The topic on the state laws on corporal punishment and its impact on students discipline and conduct in US public schools has been a subject of debate for many years. The concept of corporal punishment is primarily understood in two contexts: as a form of punishment for crime…
In particular, it was sanction in 1977 in the case of Ingraham v Wright. This was after some students from Florida junior high school received corporal punishment that one of them had to be treated in hospital. The parents of students who had suffered from this form of punishment sued the school district on the basis that corporal punishment violated the US Constitution’s Eighth Amendment as it constituted cruel and unusual punishment. The plaintiffs in the case further alleged that corporal punishment required due process before being administered, and as such public schools that administer corporal punishment violated the Fourteenth Amendment of the Constitution (Dayton, 2009).
In this case, the Court ruled that the Eighth Amendment was not violated as only prohibited cruel and unusual punishment of crime offenders who have been convicted, and not students who were paddled as a way of instilling discipline. The court thus concluded that teachers are allowed to use reasonable corporal punishment rather than excessive when disciplining students. Since this court decision, another court decision has been made regarding the topic in Hall v Tawney (1980) where it handed down its Ingraham decision (Alexander and Alexander, 2012). Since then 31 states in the US have illegalize corporal punishment in public schools, while 19 states have laws that permit corporal punishment in public schools within their states. Therefore, it can be argued that while the history of corporal punishment in the US public schools dates back to the American Revolution, this topic has gained prominence in the US public and laws in the 1970s. There are various arguments regarding the legality and/ or illegality of corporal punishment. It is worth noting, however, that this topic is no longer an educational issue only, but also a political and legal topic (Dayton, 2009).Top of Form
There are several theories that underpin ...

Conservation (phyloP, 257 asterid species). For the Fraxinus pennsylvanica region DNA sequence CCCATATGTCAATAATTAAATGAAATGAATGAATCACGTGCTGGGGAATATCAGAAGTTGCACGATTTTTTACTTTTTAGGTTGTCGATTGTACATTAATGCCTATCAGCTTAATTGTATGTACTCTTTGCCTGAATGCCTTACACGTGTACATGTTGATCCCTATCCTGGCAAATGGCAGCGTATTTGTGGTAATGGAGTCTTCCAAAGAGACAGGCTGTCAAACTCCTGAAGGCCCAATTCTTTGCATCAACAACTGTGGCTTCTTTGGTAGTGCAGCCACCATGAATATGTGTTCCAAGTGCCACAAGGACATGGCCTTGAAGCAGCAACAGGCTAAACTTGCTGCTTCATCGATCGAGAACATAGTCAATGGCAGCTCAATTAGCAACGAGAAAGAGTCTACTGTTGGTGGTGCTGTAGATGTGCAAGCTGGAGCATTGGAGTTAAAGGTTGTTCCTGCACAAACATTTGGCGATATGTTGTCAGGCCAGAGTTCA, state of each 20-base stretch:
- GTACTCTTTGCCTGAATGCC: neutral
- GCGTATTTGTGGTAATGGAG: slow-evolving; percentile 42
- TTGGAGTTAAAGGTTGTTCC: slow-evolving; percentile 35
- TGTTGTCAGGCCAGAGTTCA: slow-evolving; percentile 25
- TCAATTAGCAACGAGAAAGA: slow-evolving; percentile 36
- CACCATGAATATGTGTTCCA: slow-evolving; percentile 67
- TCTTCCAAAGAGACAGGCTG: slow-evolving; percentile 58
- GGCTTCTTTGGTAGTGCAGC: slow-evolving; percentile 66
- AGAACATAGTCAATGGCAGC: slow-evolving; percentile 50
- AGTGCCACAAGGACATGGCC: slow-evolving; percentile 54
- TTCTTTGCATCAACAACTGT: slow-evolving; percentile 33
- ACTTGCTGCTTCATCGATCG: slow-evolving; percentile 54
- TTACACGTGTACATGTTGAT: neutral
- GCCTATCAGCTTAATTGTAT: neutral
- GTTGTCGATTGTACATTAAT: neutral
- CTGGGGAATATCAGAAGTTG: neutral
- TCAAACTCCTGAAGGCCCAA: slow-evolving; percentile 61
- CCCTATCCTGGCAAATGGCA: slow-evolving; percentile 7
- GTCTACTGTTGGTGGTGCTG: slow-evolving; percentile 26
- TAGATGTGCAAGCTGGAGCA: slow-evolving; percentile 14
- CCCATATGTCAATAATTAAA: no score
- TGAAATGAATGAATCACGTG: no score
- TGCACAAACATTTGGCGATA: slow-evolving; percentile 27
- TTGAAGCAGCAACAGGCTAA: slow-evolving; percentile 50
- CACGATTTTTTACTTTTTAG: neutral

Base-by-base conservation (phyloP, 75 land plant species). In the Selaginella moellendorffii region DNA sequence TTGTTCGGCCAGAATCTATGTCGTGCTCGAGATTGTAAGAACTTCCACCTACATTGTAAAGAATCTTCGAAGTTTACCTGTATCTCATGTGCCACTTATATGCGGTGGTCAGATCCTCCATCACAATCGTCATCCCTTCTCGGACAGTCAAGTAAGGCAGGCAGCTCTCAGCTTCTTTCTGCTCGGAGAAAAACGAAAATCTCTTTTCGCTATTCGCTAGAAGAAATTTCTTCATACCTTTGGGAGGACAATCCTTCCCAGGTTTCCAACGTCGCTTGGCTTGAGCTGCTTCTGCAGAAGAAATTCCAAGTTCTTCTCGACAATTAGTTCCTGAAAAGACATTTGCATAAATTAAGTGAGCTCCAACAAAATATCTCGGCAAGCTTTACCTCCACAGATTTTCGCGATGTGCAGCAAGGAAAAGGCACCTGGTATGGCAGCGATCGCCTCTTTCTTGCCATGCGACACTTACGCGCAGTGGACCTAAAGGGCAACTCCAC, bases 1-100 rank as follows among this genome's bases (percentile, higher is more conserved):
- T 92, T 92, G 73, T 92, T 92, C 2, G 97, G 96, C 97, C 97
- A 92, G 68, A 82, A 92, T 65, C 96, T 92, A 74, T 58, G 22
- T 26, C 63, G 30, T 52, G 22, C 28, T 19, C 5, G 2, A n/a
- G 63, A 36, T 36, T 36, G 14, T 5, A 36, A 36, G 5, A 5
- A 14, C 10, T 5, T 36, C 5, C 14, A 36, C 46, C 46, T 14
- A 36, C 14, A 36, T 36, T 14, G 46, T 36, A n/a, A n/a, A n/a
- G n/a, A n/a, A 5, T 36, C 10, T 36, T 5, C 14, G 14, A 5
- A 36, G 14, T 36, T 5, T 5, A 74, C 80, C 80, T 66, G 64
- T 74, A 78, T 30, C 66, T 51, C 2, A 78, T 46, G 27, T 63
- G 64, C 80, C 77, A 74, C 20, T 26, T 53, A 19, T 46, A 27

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For over the years, the problem has been the focus of the stakeholders as they try to find ways of addressing the problem. Teachers, parents, students, and educators have been involved in various ways in trying to find solution to the problem. The law makers have also not been left behind; lawmakers in many states have different views regarding how to address the problem of indiscipline in US public schools (Lenta, 2012).
The study will specifically rely on data that will be collected from all stakeholders involved in corporal punishment including students, government institutions, teachers, policy makers, parents, and school administrators. This method will be used to evaluate the numbers of reported cases regarding corporal punishment in public schools.
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The most effective research methodology in examining the nature and side effects of corporal punishment is relying on mix methodology (qualitative and quantitative research methodologies). Qualitative research method collects information that is not numerical in nature.
There are those who hold the view that corporal punishment is a proved and tested way of achieving this end (Dayton, 2009). There are those who believe that corporal punishment should not be allowed in public schools as a way of instilling
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